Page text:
Two old guys with badges numbered #2198 and #2030 spent 15 minutes tearing up the threshold of the door to the train compartment I was in at the border between Ukraine and Romania, and the same with every compartment on the train.  They used crowbars and screwdrivers.  If they were looking for contraband, it should have become obvious from the first rusted screw, that nobody had been in there for a LONG time.  The wood is also mostly decayed.  I’m guessing they were looking for some railroad connected malfunction they saw evidence of under the car.  The car was elevated for the bogie changing operation at the time.  By looking at the turning screws I estimate the rate of rising and descent was about 3 mm per second, which explains why we didn’t feel it in Mongolia.  I was motioned not to take photos of the operation.  Security by habit.  I expect you could find movies of bogey changing on YouTube.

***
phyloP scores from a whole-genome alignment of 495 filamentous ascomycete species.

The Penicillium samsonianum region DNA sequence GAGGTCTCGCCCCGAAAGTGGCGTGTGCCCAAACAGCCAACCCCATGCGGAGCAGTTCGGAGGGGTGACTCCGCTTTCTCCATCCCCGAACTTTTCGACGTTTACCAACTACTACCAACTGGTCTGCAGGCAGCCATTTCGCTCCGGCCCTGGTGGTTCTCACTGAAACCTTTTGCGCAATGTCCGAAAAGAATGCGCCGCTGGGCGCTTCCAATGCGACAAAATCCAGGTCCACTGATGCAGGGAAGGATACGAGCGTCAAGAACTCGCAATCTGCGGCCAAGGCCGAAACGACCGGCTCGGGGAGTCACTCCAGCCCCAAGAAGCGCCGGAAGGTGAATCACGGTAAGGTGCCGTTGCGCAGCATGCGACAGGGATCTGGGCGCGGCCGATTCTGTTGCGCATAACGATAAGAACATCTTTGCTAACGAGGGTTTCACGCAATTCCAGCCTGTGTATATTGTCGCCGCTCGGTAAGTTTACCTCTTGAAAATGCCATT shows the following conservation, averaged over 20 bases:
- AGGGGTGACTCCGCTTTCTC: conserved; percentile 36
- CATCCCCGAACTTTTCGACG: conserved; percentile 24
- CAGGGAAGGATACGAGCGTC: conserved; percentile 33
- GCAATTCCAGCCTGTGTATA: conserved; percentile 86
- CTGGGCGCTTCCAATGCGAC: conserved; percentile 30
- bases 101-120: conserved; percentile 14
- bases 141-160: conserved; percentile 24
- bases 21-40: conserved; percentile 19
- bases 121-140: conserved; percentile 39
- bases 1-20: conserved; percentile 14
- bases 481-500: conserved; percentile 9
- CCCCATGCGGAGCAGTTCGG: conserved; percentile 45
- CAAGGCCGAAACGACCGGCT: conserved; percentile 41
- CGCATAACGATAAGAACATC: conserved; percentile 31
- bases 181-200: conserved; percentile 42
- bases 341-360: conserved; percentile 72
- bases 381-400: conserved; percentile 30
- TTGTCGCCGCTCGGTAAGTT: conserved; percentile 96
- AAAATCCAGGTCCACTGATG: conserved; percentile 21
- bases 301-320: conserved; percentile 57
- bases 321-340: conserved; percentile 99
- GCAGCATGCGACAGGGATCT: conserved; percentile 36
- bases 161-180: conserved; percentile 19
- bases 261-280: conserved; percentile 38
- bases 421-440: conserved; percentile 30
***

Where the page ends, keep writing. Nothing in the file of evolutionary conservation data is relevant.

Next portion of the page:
Romanian customs was not so deep.  The man said to me:

“You have liquor?  You have health problem?  You have gun?”

There was a bit of confusion in Suceava because the train did not go to the station it said it would on the Internet and Train Station schedules.  With the use of cell phone technology, rendered more difficult by low battery and low money conditions for Andrei and me respectively, we managed to connect with each other nevertheless.  I got off at Suceava instead of continuing on to my Iasi connection, because Radu lives there during the week, managing some aspect of Iulius Mall’s existence, and Andrei was driving him home for the weekend.  Radu’s car was in the shop.  While waiting for Radu to finish work for that Friday, Andrei and I drove out to the nearest arguable tourist site, a monastery.  There are a lot of them in South Bucovina.